There have been signs that Saudi Arabian interests are considering putting significant amounts of funding into accelerating progress towards the treatment of aging, though it is entirely unclear as to whether any of that investment will be targeted towards the more useful areas of research and development, those focused on repair and reversal of age-related damage. This article is a decent high level summary of what may or may not come to pass via the Hevolution Foundation as a vehicle for the deployment of sovereign wealth into geroscience. The present accelerating trajectory for increased funding of translational aging research is clearly heading in this direction. Consider the few billion in funding devoted to reprogramming in just the last year or two. If not Saudi Arabia, then other countries will sooner or later devote large-scale funding towards the treatment of aging, in the hopes that it will prevent the collapse of entitlement systems due to the rising average age of the population.
Anyone who has more money than they know what to do with eventually tries to cure aging. Google founder Larry Page has tried it. Jeff Bezos has tried it. Tech billionaires Larry Ellison and Peter Thiel have tried it. Now the kingdom of Saudi Arabia, which has about as much money as all of them put together, is going to try it. The Saudi royal family has started a not-for-profit organization called the Hevolution Foundation that plans to spend up to $1 billion a year of its oil wealth supporting basic research on the biology of aging and finding ways to extend the number of years people live in good health, a concept known as "health span."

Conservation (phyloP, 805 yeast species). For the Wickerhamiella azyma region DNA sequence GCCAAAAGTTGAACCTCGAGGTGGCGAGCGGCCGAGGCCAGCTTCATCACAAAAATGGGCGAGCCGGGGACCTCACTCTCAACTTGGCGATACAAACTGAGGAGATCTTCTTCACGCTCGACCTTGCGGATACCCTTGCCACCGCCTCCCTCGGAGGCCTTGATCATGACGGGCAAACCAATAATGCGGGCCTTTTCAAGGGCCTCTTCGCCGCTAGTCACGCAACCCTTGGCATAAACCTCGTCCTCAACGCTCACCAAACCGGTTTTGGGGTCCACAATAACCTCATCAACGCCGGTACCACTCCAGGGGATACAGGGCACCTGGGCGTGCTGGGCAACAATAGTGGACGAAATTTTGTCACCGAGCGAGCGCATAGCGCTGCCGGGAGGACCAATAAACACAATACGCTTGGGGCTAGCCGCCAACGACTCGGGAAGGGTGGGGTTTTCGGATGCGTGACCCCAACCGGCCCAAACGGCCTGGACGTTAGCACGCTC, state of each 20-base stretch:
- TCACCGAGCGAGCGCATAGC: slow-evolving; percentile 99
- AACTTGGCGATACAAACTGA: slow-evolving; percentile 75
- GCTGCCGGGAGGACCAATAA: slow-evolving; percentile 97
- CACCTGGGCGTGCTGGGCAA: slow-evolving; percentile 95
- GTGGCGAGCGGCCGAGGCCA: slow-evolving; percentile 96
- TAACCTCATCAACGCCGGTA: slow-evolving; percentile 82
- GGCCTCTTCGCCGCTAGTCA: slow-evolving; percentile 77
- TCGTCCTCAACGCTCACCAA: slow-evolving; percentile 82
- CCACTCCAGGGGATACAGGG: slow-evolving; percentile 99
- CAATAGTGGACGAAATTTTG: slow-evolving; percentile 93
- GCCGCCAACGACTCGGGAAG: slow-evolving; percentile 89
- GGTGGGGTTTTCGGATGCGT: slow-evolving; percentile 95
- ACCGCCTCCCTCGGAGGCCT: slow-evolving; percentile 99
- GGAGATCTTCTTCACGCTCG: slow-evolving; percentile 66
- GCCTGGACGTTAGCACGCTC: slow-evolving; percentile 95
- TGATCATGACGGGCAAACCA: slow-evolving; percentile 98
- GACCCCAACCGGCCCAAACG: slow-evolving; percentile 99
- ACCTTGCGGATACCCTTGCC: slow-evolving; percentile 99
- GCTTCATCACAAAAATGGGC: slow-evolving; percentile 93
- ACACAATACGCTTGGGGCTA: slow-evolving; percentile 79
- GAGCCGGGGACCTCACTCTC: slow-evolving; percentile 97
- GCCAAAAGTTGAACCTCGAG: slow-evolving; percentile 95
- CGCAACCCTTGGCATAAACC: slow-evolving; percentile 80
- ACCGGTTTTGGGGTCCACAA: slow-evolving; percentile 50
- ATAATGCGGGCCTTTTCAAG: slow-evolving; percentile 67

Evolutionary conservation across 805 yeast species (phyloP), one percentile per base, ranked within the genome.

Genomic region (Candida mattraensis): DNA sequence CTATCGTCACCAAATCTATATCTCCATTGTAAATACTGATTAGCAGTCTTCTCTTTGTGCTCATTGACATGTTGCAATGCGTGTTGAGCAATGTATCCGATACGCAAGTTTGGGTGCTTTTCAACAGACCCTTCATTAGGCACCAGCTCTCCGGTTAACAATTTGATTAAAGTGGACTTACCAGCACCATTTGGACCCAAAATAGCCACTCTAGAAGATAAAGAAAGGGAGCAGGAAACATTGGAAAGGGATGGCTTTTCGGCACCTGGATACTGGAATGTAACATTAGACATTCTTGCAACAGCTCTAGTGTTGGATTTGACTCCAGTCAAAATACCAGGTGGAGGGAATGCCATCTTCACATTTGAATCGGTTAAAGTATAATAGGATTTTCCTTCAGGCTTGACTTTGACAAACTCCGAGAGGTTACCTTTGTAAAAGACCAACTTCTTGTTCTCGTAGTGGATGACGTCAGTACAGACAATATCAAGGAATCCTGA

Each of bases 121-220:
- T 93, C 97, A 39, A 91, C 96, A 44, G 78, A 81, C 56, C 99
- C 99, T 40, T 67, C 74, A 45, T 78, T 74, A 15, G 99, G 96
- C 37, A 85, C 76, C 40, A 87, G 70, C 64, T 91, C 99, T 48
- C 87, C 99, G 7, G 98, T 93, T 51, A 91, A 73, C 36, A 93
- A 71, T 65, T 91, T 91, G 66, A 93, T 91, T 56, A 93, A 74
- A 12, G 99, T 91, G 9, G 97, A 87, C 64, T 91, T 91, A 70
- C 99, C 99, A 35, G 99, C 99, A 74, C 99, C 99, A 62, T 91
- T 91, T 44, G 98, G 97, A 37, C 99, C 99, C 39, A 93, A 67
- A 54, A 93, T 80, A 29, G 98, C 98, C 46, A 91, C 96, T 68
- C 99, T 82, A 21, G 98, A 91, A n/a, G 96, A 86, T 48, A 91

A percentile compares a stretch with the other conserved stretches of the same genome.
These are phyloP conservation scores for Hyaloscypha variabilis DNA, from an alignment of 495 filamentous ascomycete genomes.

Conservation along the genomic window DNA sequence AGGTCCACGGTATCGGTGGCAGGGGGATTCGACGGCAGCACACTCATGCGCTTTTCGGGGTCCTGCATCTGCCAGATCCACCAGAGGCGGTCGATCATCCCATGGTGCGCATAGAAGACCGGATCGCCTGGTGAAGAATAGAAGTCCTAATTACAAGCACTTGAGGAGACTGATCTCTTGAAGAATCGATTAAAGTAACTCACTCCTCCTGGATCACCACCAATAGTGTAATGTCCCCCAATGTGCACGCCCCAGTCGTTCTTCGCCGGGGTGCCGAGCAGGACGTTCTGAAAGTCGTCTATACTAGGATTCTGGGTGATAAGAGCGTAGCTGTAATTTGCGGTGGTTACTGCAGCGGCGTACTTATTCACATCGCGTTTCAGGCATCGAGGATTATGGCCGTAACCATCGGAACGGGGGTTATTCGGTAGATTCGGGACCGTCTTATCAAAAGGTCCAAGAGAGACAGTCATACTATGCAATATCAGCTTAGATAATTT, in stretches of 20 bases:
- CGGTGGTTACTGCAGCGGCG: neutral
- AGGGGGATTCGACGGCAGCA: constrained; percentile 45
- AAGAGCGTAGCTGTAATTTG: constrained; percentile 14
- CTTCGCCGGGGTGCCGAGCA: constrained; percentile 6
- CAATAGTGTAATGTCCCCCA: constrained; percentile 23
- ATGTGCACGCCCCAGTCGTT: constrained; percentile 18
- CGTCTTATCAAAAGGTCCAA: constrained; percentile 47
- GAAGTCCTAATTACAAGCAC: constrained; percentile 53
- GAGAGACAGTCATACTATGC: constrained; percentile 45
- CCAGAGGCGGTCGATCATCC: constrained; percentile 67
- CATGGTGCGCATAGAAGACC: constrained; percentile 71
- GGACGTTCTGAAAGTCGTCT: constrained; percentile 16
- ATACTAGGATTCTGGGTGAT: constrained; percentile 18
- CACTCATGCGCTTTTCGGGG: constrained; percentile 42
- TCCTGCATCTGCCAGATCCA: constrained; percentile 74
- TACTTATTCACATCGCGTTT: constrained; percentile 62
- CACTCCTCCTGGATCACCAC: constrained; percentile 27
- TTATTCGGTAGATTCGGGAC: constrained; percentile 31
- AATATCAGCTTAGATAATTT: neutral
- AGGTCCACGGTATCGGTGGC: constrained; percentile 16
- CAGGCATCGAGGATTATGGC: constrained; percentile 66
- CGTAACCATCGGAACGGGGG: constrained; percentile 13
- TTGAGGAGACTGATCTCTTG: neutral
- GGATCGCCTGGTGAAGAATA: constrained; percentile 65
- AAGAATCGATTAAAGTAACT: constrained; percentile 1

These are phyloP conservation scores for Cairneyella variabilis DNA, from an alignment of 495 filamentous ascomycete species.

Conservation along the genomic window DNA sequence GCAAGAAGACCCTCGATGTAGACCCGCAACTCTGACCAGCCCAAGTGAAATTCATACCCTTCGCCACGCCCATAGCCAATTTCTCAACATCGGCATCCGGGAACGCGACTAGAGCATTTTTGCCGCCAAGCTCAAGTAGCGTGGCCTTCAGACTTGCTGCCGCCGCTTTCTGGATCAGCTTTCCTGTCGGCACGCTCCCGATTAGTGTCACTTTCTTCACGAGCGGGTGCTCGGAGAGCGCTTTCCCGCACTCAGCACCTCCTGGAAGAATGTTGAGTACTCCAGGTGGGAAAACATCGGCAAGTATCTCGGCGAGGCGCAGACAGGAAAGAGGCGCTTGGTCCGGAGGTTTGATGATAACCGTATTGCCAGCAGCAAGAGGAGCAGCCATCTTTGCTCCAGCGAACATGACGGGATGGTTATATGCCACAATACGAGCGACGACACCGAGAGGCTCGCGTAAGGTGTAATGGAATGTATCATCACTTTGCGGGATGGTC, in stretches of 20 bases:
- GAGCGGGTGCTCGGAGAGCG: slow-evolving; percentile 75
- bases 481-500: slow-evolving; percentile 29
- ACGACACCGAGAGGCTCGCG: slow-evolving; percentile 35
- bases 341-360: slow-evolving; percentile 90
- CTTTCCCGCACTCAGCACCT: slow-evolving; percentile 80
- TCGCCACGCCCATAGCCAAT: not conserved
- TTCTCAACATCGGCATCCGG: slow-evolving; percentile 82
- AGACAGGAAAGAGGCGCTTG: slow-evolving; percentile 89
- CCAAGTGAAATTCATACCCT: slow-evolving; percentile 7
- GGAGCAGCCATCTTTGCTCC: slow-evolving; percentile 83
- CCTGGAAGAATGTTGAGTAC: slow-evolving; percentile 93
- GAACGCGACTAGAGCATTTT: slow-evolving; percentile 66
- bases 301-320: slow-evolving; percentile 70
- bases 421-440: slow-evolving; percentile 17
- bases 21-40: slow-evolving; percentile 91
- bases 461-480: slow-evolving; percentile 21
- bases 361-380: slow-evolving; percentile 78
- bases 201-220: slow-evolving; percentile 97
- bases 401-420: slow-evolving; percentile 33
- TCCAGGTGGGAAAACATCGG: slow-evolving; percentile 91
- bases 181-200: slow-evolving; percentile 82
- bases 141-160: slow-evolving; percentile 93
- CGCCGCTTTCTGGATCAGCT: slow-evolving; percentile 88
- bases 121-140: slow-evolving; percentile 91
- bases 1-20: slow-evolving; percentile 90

The foundation hasn't yet made a formal announcement, but the scope of its effort has been outlined at scientific meetings and is the subject of excited chatter among aging researchers, who hope it will underwrite large human studies of potential anti-aging drugs. The idea, popular among some longevity scientists, is that if you can slow the body's aging process, you can delay the onset of multiple diseases and extend the healthy years people are able to enjoy as they grow older. The fund is going to give grants for basic scientific research on what causes aging, just as others have done, but it also plans to go a step further by supporting drug studies, including trials of "treatments that are patent expired or never got commercialized."
The fund is authorized to spend up to $1 billion per year indefinitely, and will be able to take financial stakes in biotech companies. By comparison, the division of the US National Institute on Aging that supports basic research on the biology of aging spends about $325 million a year. Hevolution hasn't announced what projects it will back, but people familiar with the group say it looked at funding a $100 million X Prize for age reversal technology and has reached a preliminary agreement to fund the TAME trial, a test of the diabetes drug metformin in several thousand elderly people.